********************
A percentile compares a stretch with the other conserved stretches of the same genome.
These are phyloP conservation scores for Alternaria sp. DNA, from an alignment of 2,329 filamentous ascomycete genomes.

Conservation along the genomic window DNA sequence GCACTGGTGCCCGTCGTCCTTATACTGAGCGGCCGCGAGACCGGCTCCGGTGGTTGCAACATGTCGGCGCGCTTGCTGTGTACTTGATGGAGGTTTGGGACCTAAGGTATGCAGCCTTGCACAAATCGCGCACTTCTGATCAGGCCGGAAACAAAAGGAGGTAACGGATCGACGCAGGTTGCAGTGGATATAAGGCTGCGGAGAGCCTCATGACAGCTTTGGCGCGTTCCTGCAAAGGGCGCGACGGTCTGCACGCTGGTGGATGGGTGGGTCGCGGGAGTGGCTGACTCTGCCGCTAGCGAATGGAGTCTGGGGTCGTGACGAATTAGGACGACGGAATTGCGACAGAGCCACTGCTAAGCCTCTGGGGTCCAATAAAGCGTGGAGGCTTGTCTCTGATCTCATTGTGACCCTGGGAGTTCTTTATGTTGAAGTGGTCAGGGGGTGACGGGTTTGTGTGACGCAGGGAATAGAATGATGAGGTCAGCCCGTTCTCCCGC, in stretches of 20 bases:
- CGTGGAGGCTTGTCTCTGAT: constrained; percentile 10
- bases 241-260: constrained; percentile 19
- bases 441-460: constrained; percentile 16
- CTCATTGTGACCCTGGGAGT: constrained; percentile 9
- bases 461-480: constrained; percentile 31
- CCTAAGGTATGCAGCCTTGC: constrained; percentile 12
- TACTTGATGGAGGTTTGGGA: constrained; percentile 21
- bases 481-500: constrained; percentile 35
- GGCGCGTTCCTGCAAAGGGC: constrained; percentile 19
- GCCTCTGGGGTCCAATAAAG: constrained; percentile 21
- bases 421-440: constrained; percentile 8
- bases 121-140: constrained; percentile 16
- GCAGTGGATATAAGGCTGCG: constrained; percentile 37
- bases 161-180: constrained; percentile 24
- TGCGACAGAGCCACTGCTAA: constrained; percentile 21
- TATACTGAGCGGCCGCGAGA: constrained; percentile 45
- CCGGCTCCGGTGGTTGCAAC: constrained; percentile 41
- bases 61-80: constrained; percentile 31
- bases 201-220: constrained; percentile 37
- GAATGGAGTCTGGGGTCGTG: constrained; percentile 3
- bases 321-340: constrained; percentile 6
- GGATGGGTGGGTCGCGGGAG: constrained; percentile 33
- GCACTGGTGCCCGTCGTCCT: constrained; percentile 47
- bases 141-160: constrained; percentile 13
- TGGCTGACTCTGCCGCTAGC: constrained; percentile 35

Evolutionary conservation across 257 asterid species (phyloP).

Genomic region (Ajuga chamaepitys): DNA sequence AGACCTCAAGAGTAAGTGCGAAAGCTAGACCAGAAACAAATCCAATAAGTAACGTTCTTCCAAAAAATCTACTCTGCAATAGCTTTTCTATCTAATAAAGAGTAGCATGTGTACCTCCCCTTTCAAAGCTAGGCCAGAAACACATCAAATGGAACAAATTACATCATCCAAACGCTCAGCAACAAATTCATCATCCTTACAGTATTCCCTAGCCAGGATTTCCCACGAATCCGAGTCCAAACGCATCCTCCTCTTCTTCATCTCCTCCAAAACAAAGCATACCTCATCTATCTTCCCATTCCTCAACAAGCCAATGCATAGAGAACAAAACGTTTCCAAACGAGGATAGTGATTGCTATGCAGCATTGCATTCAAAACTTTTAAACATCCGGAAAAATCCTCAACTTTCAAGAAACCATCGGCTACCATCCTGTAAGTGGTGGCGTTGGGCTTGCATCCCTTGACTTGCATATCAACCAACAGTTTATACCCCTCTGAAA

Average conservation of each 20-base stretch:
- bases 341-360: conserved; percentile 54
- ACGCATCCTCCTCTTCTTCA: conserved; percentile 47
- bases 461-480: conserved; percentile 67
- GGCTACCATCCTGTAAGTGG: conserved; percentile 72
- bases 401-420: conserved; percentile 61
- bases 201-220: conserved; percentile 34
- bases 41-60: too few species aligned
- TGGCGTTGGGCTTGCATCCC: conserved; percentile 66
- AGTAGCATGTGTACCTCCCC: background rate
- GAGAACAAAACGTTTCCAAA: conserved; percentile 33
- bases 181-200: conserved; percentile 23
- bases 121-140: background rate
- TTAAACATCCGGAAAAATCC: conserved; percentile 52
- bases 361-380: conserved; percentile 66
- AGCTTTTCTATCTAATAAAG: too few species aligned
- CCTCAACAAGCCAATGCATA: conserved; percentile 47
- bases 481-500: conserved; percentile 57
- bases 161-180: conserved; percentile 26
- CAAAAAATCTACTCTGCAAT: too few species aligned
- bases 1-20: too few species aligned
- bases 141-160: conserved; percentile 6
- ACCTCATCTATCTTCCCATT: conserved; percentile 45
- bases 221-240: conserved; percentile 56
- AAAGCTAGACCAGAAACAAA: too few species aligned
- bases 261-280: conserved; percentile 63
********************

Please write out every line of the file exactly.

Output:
A percentile compares a stretch with the other conserved stretches of the same genome.
These are phyloP conservation scores for Alternaria sp. DNA, from an alignment of 2,329 filamentous ascomycete genomes.

Conservation along the genomic window DNA sequence GCACTGGTGCCCGTCGTCCTTATACTGAGCGGCCGCGAGACCGGCTCCGGTGGTTGCAACATGTCGGCGCGCTTGCTGTGTACTTGATGGAGGTTTGGGACCTAAGGTATGCAGCCTTGCACAAATCGCGCACTTCTGATCAGGCCGGAAACAAAAGGAGGTAACGGATCGACGCAGGTTGCAGTGGATATAAGGCTGCGGAGAGCCTCATGACAGCTTTGGCGCGTTCCTGCAAAGGGCGCGACGGTCTGCACGCTGGTGGATGGGTGGGTCGCGGGAGTGGCTGACTCTGCCGCTAGCGAATGGAGTCTGGGGTCGTGACGAATTAGGACGACGGAATTGCGACAGAGCCACTGCTAAGCCTCTGGGGTCCAATAAAGCGTGGAGGCTTGTCTCTGATCTCATTGTGACCCTGGGAGTTCTTTATGTTGAAGTGGTCAGGGGGTGACGGGTTTGTGTGACGCAGGGAATAGAATGATGAGGTCAGCCCGTTCTCCCGC, in stretches of 20 bases:
- CGTGGAGGCTTGTCTCTGAT: constrained; percentile 10
- bases 241-260: constrained; percentile 19
- bases 441-460: constrained; percentile 16
- CTCATTGTGACCCTGGGAGT: constrained; percentile 9
- bases 461-480: constrained; percentile 31
- CCTAAGGTATGCAGCCTTGC: constrained; percentile 12
- TACTTGATGGAGGTTTGGGA: constrained; percentile 21
- bases 481-500: constrained; percentile 35
- GGCGCGTTCCTGCAAAGGGC: constrained; percentile 19
- GCCTCTGGGGTCCAATAAAG: constrained; percentile 21
- bases 421-440: constrained; percentile 8
- bases 121-140: constrained; percentile 16
- GCAGTGGATATAAGGCTGCG: constrained; percentile 37
- bases 161-180: constrained; percentile 24
- TGCGACAGAGCCACTGCTAA: constrained; percentile 21
- TATACTGAGCGGCCGCGAGA: constrained; percentile 45
- CCGGCTCCGGTGGTTGCAAC: constrained; percentile 41
- bases 61-80: constrained; percentile 31
- bases 201-220: constrained; percentile 37
- GAATGGAGTCTGGGGTCGTG: constrained; percentile 3
- bases 321-340: constrained; percentile 6
- GGATGGGTGGGTCGCGGGAG: constrained; percentile 33
- GCACTGGTGCCCGTCGTCCT: constrained; percentile 47
- bases 141-160: constrained; percentile 13
- TGGCTGACTCTGCCGCTAGC: constrained; percentile 35

Evolutionary conservation across 257 asterid species (phyloP).

Genomic region (Ajuga chamaepitys): DNA sequence AGACCTCAAGAGTAAGTGCGAAAGCTAGACCAGAAACAAATCCAATAAGTAACGTTCTTCCAAAAAATCTACTCTGCAATAGCTTTTCTATCTAATAAAGAGTAGCATGTGTACCTCCCCTTTCAAAGCTAGGCCAGAAACACATCAAATGGAACAAATTACATCATCCAAACGCTCAGCAACAAATTCATCATCCTTACAGTATTCCCTAGCCAGGATTTCCCACGAATCCGAGTCCAAACGCATCCTCCTCTTCTTCATCTCCTCCAAAACAAAGCATACCTCATCTATCTTCCCATTCCTCAACAAGCCAATGCATAGAGAACAAAACGTTTCCAAACGAGGATAGTGATTGCTATGCAGCATTGCATTCAAAACTTTTAAACATCCGGAAAAATCCTCAACTTTCAAGAAACCATCGGCTACCATCCTGTAAGTGGTGGCGTTGGGCTTGCATCCCTTGACTTGCATATCAACCAACAGTTTATACCCCTCTGAAA

Average conservation of each 20-base stretch:
- bases 341-360: conserved; percentile 54
- ACGCATCCTCCTCTTCTTCA: conserved; percentile 47
- bases 461-480: conserved; percentile 67
- GGCTACCATCCTGTAAGTGG: conserved; percentile 72
- bases 401-420: conserved; percentile 61
- bases 201-220: conserved; percentile 34
- bases 41-60: too few species aligned
- TGGCGTTGGGCTTGCATCCC: conserved; percentile 66
- AGTAGCATGTGTACCTCCCC: background rate
- GAGAACAAAACGTTTCCAAA: conserved; percentile 33
- bases 181-200: conserved; percentile 23
- bases 121-140: background rate
- TTAAACATCCGGAAAAATCC: conserved; percentile 52
- bases 361-380: conserved; percentile 66
- AGCTTTTCTATCTAATAAAG: too few species aligned
- CCTCAACAAGCCAATGCATA: conserved; percentile 47
- bases 481-500: conserved; percentile 57
- bases 161-180: conserved; percentile 26
- CAAAAAATCTACTCTGCAAT: too few species aligned
- bases 1-20: too few species aligned
- bases 141-160: conserved; percentile 6
- ACCTCATCTATCTTCCCATT: conserved; percentile 45
- bases 221-240: conserved; percentile 56
- AAAGCTAGACCAGAAACAAA: too few species aligned
- bases 261-280: conserved; percentile 63